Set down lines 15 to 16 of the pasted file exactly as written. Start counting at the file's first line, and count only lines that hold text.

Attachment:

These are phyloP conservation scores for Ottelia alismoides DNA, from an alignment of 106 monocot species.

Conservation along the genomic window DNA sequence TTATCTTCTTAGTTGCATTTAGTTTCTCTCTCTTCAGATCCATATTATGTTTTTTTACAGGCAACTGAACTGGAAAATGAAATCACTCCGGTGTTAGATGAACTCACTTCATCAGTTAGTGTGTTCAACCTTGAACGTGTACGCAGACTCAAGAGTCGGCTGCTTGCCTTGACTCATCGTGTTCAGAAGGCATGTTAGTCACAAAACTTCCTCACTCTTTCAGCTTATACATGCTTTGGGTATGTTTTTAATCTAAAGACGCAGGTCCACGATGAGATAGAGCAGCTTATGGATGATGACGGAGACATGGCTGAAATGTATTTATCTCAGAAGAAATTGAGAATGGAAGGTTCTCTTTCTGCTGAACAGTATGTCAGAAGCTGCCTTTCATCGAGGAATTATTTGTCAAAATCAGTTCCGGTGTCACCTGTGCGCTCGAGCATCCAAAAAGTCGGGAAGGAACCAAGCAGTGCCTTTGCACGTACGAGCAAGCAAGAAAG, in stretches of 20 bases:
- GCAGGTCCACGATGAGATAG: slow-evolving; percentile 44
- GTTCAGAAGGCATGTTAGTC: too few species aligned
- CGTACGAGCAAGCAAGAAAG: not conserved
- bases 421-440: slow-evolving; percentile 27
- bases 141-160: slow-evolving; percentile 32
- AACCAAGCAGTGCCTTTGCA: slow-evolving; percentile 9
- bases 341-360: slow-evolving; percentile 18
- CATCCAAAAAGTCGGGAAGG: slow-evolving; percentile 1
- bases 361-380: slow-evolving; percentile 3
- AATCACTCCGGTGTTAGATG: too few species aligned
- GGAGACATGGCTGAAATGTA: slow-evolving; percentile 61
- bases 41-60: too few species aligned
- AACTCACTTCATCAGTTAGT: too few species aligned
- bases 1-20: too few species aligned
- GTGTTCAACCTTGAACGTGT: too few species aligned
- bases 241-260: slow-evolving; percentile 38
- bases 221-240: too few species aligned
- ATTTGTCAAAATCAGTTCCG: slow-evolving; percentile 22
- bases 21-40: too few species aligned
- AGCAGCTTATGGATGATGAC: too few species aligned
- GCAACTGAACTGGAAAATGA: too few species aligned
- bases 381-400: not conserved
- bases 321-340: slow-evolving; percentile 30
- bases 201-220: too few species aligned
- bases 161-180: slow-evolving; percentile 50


- AACTCACTTCATCAGTTAGT: too few species aligned
- bases 1-20: too few species aligned